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Sailing to windward

3: Tobago Cays

The short hop from Mayreau to the world-famous Tobago Cays takes just an hour or so, but allow plenty of time for preparation as the navigation is tricky. The Cays, a collection of jaw-droppingly beautiful uninhabited islands, are surrounded by a large reef with just one or two points of entry for yachts. We threaded our way through impossibly small gaps in the islands, coral clearly visible underneath a cobalt blue sea, before popping out into the main anchorage area. Here the benefits of visiting out of season were immediately obvious — the Cays had still attracted several dozen yachts, but we were able to line up in a nice spot tucked behind a small island for shelter.

The Cays without doubt surpassed all our expectations, and we spent two days running around like ‘Swallows and Amazons’ explorers, buzzing from one tiny island to the next, often having an entire beach to ourselves, and snorkelling among shoals of fish and occasional turtles. The whole area is like an idyllic watersports playground, and with the yacht always within sight, we felt much safer and finally able to properly relax.

You can also take your dinghy towards Horseshoe Reef, where there are small mooring buoys, and snorkel off the boat — however be aware there are strong currents running. Alternatively you can book onto a guided dive boat. Evenings are spent on board — there are no facilities in the Cays — so we barbecued a Red Snapper we’d picked up on Mayreau. The boat boys will offer you freshly caught lobster, but the Cays are a National Park and it’s best not to buy seafood there in order to discourage fishing in the area.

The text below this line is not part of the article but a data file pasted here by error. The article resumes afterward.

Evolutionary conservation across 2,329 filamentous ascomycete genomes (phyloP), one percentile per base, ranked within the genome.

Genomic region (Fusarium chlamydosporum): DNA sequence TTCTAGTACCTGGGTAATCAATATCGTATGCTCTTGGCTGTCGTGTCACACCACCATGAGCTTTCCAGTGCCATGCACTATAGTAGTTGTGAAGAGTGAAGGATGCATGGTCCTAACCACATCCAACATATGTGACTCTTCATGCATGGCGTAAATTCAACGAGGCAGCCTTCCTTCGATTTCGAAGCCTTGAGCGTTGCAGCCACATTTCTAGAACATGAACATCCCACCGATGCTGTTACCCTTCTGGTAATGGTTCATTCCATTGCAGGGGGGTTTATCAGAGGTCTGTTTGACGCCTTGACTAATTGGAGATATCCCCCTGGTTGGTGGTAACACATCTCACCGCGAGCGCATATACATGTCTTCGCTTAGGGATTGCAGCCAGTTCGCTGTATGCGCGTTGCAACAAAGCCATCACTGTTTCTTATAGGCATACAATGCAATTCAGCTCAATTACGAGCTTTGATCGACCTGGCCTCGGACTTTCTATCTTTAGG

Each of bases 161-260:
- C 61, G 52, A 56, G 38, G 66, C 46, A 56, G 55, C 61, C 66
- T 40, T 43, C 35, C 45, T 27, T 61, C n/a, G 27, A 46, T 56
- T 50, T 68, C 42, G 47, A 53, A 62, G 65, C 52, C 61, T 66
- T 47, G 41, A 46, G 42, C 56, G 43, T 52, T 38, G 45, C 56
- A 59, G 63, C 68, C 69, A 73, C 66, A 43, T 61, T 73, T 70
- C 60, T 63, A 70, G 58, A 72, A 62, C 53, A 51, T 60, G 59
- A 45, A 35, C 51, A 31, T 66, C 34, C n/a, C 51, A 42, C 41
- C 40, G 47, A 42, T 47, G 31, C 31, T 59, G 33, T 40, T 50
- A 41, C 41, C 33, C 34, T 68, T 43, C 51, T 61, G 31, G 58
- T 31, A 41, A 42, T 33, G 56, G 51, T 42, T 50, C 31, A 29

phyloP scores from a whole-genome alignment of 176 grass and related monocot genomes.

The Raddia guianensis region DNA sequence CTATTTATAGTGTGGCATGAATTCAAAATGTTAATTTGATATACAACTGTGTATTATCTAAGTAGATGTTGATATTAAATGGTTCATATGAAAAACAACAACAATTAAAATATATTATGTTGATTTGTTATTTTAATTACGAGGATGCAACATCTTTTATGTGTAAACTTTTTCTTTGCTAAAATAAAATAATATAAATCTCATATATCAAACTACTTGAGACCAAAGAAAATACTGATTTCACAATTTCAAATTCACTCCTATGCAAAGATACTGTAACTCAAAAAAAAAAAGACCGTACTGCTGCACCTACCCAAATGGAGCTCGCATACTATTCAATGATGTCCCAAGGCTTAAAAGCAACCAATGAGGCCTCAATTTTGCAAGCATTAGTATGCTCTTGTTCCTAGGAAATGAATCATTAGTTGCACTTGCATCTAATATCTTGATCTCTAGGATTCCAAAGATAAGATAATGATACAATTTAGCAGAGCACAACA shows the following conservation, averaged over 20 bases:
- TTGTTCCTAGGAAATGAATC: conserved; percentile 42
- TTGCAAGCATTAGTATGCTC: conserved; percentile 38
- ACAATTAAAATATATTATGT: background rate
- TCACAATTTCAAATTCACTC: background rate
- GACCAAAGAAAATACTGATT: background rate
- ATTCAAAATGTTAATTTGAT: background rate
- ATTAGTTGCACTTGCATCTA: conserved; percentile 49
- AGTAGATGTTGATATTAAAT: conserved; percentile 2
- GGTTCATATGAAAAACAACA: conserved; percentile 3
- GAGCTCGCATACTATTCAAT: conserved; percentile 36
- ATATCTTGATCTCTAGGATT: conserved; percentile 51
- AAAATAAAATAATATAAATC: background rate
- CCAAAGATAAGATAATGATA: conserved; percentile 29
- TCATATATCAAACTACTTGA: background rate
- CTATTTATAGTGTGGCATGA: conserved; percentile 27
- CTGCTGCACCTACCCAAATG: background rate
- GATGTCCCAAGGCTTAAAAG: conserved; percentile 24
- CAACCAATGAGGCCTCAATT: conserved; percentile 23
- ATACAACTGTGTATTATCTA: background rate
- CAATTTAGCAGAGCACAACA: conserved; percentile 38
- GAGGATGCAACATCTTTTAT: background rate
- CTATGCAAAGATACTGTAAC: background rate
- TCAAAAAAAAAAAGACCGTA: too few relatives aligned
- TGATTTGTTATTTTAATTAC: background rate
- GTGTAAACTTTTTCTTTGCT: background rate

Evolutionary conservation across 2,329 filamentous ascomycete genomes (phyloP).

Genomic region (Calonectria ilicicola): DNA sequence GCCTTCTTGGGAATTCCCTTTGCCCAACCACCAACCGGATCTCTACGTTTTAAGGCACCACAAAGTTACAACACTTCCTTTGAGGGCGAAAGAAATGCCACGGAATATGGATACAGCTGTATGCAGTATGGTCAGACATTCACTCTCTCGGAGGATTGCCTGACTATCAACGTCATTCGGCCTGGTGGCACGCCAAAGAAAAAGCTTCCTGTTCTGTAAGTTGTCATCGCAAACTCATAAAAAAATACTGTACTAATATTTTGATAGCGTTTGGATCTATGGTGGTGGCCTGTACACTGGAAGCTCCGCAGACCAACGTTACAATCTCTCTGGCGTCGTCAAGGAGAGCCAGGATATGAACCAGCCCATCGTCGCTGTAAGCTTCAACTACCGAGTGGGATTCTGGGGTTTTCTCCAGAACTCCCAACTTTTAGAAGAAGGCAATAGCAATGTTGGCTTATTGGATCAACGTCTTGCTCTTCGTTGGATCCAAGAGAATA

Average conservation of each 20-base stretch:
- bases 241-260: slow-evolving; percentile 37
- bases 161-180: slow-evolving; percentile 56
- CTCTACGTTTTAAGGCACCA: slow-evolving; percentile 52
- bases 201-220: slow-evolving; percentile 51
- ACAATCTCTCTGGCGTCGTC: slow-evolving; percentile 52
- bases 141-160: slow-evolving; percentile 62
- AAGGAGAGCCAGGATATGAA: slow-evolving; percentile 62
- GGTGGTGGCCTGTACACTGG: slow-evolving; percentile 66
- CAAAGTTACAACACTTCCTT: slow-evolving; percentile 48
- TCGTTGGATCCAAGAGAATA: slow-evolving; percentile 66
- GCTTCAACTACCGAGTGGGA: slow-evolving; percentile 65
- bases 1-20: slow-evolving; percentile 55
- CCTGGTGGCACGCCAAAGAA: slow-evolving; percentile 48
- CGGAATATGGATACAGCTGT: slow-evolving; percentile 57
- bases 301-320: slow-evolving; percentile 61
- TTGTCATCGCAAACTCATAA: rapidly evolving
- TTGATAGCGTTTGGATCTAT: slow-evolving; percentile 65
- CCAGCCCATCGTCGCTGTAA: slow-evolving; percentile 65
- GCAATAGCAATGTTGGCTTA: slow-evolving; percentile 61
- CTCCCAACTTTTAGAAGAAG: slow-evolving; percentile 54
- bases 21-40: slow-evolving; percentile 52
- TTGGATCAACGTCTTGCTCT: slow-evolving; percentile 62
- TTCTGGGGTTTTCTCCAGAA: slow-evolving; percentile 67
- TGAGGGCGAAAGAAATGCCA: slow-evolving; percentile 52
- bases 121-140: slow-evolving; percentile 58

Finally we dragged ourselves away, making for Palm Island, supposedly the most perfect beach in the Caribbean. However, visiting yachts seemed unwelcome at the private beach club, so we headed over to Union Island and got a pleasant surprise, finally finding the chilled out colourful Caribbean experience we’d been expecting. The town of Clifton is shabby but fun, with brightly painted buildings and friendly lunch spots, as well as locals dozing in doorways and bearing old-fashioned black umbrellas to protect themselves from the baking midday sun.

On one of the uninhabited beaches of Union some young islanders run a popular barbecue party, but the stunning Chatham Bay was deserted when we visited, so instead we put the throttle down to get to Petit St Vincent in the last of the light.

The anchorage off PSV was one of the nicest we’d seen all week, with plenty of local yachts and live-aboard sailors parked up as well as tourists. A quick call by VHF to a restaurant on neighbouring Petit Martinique secured us a water taxi for door-to-door service to the Palm Beach diner, which served Creole cuisine such as shrimp and jerk chicken, all along with sweet potato, baked banana and macaroni cheese!

Leaving the dinghy behind also meant we could make the most of Petit Martinique’s duty free status, with some of the strongest rum punches I’ve ever tasted.

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We quickly realised that catering on board was often much easier than relying on going ashore

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Mustique is without doubt the most famous of the Grenadines, playing host to the rich and famous, royalty and Hollywood A-list

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